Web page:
Fractional snow cover estimation in complex alpine-forested environments using remotely sensed data and artificial neural networks

Persistent Link:
http://hdl.handle.net/10150/312503
Title:
Fractional snow cover estimation in complex alpine-forested environments using remotely sensed data and artificial neural networks
Author:
Czyzowska-Wisniewski, Elzbieta Halina
Issue Date:
2013
Publisher:
The University of Arizona.
Rights:
Copyright © is held by the author. Digital access to this material is made possible by the University Libraries, University of Arizona. Further transmission, reproduction or presentation (such as public display or performance) of protected items is prohibited except with permission of the author.
Abstract:
There is an undisputed need to increase accuracy of snow cover estimation in regions comprised of complex terrain, especially in areas dependent on winter snow accumulation for a substantial portion of their annual water supply, such as the Western United States, Central Asia, and the Andes. Presently, the most pertinent monitoring and research needs related to alpine snow cover area (SCA) are: (1) to improve SCA monitoring by providing detailed fractional snow cover (FSC) products which perform well in temporal/spatial heterogeneous forested and/or alpine terrains; and (2) to provide accurate measurements of FSC at the watershed scale for use in snow water equivalent (SWE) estimation for regional water management. To address the above, the presented research approach is based on Landsat Fractional Snow Cover (Landsat-FSC), as a measure of the temporal/spatial distribution of alpine SCA. A fusion methodology between remotely sensed multispectral input data from Landsat TM/ETM+, terrain information, and IKONOS are utilized at their highest respective spatial resolutions. Artificial Neural Networks (ANNs) are used to capture the multi-scale information content of the input data compositions by means of the ANN training process, followed by the ANN extracting FSC from all available information in the Landsat and terrain input data compositions. The ANN Landsat-FSC algorithm is validated (RMSE ~ 0.09; mean error ~ 0.001-0.01 FSC) in watersheds characterized by diverse environmental factors such as: terrain, slope, exposition, vegetation cover, and wide-ranging snow cover conditions. ANN input data selections are evaluated to determine the nominal data information requirements for FSC estimation. Snow/non-snow multispectral and terrain input data are found to have an important and multi-faced impact on FSC estimation. Constraining the ANN to linear modeling, as opposed to allowing unconstrained function shapes, results in a weak FSC estimation performance and therefore provides evidence of non-linear bio-geophysical and remote sensing interactions and phenomena in complex mountain terrains. The research results are presented for rugged areas located in the San Juan Mountains of Colorado, and the hilly regions of Black Hills of Wyoming, USA.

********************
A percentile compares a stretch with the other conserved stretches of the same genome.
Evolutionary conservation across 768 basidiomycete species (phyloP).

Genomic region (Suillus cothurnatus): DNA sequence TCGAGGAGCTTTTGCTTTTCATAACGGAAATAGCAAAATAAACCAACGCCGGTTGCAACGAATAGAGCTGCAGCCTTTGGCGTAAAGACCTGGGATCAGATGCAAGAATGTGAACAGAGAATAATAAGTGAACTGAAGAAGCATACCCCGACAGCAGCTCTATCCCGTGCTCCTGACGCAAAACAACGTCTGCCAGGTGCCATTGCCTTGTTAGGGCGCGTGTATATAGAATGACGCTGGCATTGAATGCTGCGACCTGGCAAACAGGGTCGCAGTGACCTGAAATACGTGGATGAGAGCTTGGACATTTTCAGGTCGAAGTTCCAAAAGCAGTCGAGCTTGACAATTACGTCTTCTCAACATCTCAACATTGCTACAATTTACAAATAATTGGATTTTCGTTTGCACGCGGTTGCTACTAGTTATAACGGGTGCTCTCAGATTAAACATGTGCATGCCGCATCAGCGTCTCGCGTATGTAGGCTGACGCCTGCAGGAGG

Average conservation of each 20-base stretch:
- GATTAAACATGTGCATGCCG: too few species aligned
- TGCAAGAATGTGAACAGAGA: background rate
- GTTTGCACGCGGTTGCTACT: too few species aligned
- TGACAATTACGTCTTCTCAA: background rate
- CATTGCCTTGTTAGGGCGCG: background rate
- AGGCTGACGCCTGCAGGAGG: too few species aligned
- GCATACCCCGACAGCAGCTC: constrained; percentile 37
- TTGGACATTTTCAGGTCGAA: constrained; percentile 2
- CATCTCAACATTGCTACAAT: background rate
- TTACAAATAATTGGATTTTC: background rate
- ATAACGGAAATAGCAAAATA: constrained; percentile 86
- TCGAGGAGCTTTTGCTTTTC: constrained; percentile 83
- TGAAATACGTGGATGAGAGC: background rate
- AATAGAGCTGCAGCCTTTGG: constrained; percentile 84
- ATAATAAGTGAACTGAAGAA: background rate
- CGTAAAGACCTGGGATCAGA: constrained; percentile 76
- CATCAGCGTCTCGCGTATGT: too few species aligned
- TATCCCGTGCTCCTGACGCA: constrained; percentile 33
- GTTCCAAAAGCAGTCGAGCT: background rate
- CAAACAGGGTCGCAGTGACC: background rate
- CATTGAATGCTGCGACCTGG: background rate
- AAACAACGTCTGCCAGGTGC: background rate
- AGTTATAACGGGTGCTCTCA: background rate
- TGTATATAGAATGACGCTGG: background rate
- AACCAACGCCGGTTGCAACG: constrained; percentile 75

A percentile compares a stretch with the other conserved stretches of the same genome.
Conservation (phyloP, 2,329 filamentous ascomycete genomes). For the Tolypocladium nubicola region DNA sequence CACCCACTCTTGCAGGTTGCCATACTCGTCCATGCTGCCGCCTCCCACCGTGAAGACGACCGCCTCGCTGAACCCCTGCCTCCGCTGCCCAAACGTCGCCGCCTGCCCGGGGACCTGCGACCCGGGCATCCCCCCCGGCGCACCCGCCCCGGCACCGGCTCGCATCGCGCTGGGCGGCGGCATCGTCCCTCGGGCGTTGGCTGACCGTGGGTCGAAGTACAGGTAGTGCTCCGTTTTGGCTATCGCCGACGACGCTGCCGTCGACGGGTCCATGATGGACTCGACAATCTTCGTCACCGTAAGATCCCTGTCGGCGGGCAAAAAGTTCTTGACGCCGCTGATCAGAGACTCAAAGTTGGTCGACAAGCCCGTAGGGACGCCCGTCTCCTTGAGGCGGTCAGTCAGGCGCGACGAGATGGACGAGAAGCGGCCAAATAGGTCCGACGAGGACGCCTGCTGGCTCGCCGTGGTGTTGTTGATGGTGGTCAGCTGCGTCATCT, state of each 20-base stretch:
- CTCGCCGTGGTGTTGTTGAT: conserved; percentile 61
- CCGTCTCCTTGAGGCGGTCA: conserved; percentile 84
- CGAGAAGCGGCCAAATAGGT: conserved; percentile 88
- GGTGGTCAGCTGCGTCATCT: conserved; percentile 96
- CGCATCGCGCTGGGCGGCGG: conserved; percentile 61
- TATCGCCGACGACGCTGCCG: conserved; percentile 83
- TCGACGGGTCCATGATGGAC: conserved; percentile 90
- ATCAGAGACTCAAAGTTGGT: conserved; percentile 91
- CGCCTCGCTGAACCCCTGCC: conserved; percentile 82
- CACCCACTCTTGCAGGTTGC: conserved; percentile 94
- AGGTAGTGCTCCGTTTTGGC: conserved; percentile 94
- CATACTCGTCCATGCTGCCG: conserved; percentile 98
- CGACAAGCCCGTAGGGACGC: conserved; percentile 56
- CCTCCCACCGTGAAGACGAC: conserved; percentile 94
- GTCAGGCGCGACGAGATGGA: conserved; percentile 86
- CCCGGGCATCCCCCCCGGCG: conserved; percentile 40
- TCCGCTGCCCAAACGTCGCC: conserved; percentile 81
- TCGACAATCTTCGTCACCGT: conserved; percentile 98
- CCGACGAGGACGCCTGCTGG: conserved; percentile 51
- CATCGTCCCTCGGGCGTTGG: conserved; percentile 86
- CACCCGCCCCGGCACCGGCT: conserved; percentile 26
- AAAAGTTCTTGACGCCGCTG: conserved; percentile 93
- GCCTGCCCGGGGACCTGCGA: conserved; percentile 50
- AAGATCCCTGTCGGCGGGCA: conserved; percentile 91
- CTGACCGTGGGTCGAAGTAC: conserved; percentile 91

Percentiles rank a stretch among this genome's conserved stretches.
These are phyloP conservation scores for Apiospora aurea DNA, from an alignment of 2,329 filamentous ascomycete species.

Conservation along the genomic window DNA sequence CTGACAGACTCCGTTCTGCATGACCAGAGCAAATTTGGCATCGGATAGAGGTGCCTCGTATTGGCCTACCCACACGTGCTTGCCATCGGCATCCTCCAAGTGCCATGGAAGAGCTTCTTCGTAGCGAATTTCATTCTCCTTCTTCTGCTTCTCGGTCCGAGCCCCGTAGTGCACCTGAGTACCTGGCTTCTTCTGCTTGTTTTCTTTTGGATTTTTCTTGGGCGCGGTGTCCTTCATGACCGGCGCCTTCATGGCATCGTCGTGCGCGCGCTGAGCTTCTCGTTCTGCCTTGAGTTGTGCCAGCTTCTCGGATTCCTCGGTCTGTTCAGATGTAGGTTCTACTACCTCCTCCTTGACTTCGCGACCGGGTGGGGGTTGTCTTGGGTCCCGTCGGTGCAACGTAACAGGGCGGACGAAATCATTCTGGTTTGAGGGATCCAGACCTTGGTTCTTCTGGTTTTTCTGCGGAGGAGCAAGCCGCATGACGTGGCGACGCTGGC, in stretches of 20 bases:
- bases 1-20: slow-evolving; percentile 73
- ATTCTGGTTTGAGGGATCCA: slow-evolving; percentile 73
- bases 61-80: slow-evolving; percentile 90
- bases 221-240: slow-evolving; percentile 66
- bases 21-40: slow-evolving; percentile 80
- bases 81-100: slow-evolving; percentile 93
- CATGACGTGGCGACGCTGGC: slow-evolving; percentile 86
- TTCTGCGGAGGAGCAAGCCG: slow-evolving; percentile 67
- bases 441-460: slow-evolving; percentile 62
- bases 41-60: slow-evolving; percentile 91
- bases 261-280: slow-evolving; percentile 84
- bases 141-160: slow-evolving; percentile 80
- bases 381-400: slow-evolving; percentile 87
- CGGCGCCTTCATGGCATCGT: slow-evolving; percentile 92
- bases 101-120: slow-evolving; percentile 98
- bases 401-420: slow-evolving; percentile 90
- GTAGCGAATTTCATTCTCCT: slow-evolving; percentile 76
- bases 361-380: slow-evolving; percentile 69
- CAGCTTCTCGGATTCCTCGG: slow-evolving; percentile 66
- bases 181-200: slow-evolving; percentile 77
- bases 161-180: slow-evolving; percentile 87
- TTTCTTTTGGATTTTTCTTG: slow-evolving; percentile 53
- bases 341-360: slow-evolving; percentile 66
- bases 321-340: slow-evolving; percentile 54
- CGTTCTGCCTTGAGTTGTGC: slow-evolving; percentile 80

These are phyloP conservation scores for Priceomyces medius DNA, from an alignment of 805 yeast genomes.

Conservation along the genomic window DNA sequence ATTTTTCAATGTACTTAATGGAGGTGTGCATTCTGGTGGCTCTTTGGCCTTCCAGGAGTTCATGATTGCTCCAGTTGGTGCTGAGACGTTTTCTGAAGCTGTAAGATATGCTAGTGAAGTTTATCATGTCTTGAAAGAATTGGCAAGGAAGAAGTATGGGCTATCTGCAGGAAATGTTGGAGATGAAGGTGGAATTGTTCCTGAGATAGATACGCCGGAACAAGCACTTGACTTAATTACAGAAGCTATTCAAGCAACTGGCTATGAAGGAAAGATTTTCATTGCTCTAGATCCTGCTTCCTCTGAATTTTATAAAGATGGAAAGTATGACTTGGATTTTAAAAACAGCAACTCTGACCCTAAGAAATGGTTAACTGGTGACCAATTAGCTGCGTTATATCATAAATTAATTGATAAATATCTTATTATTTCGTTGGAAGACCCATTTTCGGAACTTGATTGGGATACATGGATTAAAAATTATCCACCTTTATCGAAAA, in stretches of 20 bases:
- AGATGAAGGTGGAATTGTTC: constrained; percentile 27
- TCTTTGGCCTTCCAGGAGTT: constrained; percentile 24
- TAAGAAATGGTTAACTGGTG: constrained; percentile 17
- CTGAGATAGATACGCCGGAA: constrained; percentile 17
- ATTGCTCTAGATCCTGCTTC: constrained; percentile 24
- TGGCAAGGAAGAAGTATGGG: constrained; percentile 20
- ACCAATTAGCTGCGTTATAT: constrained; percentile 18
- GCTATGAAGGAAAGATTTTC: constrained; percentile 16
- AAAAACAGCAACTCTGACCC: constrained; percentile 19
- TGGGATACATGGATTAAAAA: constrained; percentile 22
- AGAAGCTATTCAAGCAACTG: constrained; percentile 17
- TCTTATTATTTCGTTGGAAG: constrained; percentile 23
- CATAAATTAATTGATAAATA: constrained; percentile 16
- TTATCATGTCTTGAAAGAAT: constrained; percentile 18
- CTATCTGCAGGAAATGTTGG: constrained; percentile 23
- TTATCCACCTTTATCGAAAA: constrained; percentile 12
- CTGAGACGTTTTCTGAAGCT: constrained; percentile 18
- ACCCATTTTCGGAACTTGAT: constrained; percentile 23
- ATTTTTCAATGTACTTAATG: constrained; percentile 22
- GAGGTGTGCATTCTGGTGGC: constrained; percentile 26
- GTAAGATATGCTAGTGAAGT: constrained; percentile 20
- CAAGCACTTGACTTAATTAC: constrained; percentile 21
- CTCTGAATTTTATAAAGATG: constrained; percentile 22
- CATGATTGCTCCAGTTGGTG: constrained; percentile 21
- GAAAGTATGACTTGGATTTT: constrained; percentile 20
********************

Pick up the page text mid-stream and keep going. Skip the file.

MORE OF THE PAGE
Type:
text; Electronic Dissertation
Keywords:
alpine snow cover; artificial neural network; fractional snow cover; remote sensing; water resources; Arid Lands Resource Sciences; alpine environments
Degree Name:
Ph.D.
Degree Level:
doctoral
Degree Program:
Graduate College; Arid Lands Resource Sciences
Degree Grantor:
University of Arizona
Advisor:
Hirschboeck, Katherine K.; van Leeuwen, Willem J. D.

Full metadata record

DC FieldValue Language
dc.language.isoen_USen
dc.titleFractional snow cover estimation in complex alpine-forested environments using remotely sensed data and artificial neural networksen_US
dc.creatorCzyzowska-Wisniewski, Elzbieta Halinaen_US